More and more, we’re networking by email or through social media, such as LinkedIn, Facebook, and Twitter. That’s a godsend for shy people. You can also listen to conversations and chime in on your own terms.
But sometimes there really is no substitute for being there — like when you attend professional meetings, seminars and receptions, or parties in your community. For those occasions, knowing how to “work the room” can make the difference between a boring waster of time, and an exhilarating event that expands your circle.
Walking into a room full of strangers can be intimidating. The best antidote is to go with a goal. Before you set foot in the place, think about what you want to accomplish. This will help you avoid wandering around aimlessly or trying to strike up forced conversations with people who don’t interest you. Here are some steps to take:
1.) Go with a purpose.
Remind yourself why you are there. You are using your precious time to network and to make some useful connection, so make sure you aren’t wasting energy. Set a couple of targets like: speaks to three new people; or try to learn at least two new pieces of information or gossip.
2.) Use inside contacts.
If you know the event organizer and he or she is around during the event, ask for an introduction to key people who you ought to meet there. Having a warm overture will make the process of networking easier. It will also save you the time of trying to find people who you don’t know.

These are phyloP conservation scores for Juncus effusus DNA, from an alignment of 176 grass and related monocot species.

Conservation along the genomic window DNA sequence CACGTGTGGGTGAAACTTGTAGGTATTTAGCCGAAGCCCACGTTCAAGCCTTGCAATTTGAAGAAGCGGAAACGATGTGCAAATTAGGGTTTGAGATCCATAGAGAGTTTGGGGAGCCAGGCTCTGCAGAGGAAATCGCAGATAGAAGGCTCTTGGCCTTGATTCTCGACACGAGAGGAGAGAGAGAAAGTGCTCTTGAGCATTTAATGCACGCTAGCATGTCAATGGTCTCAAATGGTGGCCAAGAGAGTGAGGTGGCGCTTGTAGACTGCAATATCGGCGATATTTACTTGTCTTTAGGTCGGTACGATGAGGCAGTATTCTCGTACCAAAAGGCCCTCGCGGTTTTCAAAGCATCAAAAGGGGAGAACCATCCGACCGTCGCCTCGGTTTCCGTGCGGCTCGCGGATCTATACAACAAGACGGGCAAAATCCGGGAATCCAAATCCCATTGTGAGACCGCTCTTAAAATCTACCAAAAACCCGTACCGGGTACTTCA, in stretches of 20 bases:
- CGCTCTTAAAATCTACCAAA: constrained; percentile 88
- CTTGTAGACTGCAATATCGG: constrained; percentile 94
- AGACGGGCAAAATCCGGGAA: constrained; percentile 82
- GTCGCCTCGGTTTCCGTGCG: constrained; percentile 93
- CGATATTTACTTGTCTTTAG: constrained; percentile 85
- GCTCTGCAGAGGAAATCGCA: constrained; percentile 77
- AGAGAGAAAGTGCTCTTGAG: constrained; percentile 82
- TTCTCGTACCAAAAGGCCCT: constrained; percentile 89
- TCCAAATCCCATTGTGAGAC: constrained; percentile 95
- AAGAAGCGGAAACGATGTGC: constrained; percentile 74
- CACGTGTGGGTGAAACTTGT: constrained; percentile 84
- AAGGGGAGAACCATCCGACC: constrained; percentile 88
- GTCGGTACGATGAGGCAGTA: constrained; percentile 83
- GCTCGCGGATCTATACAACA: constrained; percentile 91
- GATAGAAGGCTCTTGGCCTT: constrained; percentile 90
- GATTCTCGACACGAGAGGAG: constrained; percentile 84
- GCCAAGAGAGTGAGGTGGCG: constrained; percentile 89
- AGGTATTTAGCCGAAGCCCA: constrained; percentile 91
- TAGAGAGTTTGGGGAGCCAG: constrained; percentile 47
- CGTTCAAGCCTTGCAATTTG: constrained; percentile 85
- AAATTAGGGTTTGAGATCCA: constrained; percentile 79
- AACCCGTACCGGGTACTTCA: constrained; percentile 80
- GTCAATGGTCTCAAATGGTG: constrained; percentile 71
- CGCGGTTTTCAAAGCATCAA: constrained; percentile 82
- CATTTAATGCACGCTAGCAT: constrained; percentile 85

3.) Be a lone ranger.
If you’re attending the event with people you already know well, such as colleagues and friends, don’t fall into the trap of sticking together for the whole event. Talking to people who you already know will lessen your chances of meeting new ones. To extricate yourself, deliberately sit next to someone you don’t know during a talk or a meal that takes place during the event.
4.) Get the lay of the land.
Observe group formations before choosing whom to approach. Look for people who are most likely to respond positively. These would be individuals standing alone who are waiting for someone to talk to, or groups of twos or threes that are open to new participants. You can see this in their body language: if they are facing outward, chances are they are having a casual conversation and would be happy for others to join in.
5.) Be aware of your own body language.
Folding your arms in front of your body and looking at the floor forms a barrier between you and the other person, giving the impression you don’t want to talk to them. In contrast, leaving your arms unfolded and maintaining eye contact will make them feel welcome.
6.) Break the ice.
Don’t feel like you have to say something profound. Breaking the ice can be as simple as commenting on the venue, the program or the food; asking people where they’ve traveled from or whether they’ve been to the event or place before; or expressing an interest in why they are attending.
7.) Mind your handshake.
Most meetings start with a cordial handshake. Put out your full hand, avoiding the half-handed (and half-hearted) grip, which can feel like a cold fish. Shake firmly, bu t don’t make it a bone crusher. Maintain eye contact and smile as you greet your new potential contact.
8.) Ask open-ended questions.
These are questions that ask who, what, where, when and how — as opposed to questions that can be answered with a simple yes or no. Your goal is to explore ideas and opinions and also to show your listening skills.
9.) Go easy on the business cards.
Make each one count, rather than handing them out like a meaningless pamphlet. It’s not about volume — it’s about quality contacts. Be ready to hand out a business card if someone requests it or you think you have made a good solid new connection. Forcing it on someone who doesn’t seem to want it just makes you look desperate.
10.) Be generous.
Simple and easy, right? Go get’em, Bulldog!
(Article provided by Forbes.com)